Policy Evolution with Genetic Programming

A good deal of work has been carried out in the area of security policies and security policy modelling. In the early days a policy was a set of simple rules with a clear intuitive motivation that could be formalised to good effect. Bell-LaPadula [1] MLS policy is a good example. However the world is now much more complex. Subtle risk decisions may often need to be made and people are not always adept at expressing rationale for what they do. In this paper we investigate how statements of policies can be derived automatically from examples of decisions made. This allows us to automatically discover a policy that may not formally have been documented, or else extract an underlying set of requirements by interpreting user decisions to posed “what if” scenarios. The chosen approach of policy inference is Genetic Programming (GP). Two proof of concept experiments on Bell-LaPadula [1] MLS policies and Fuzzy MLS policies [2], [3] have been carried out. Each decision action in a policy is considered as a classic set and the GP is used to search for the necessary conditions to be a member of that set. The results show that this approach is promising and very reasonable policies can be inferred if the examples in training set are sufficiently diverse. Furthermore, the learning process is largely independent of the parameter settings. Finally, to relax the requirement for diverse examples in a training set, we consider each decision action as a fuzzy set and try to learn its fuzzy membership function. Again, our result shows that such fuzzy model can achieve comparable accuracy with their corresponding classic models yet depends less on the diversity of training examples.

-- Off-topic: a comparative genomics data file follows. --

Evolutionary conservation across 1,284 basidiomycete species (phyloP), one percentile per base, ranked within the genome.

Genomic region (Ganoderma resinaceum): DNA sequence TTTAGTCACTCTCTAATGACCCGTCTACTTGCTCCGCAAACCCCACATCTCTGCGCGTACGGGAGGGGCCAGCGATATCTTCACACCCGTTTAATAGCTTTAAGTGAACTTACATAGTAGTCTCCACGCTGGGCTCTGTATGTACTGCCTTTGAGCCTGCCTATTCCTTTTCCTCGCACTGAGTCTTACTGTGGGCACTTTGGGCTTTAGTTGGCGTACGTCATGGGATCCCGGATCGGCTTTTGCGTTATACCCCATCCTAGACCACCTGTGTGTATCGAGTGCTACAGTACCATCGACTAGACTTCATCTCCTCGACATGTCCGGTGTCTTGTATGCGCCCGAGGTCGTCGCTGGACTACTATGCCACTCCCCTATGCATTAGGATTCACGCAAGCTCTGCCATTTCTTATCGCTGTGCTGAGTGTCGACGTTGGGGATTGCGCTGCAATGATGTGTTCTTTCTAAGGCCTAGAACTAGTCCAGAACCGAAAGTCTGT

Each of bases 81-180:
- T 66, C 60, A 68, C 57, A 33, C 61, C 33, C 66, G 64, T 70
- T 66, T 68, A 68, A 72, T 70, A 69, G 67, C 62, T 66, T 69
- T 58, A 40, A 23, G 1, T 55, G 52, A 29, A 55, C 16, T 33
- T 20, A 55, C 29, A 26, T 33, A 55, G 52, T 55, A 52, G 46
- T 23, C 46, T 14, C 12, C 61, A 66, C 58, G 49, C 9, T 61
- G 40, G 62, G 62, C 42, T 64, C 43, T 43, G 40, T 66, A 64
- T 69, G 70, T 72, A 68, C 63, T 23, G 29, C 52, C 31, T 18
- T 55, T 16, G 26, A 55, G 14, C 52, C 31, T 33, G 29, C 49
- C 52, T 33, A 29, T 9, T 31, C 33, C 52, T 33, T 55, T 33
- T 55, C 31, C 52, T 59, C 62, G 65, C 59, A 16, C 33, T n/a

By: Yow Tzu Lim; Pau Chen Cheng; Pankaj Rohatgi; John Andrew Clark

Published in: RC24442 in 2007


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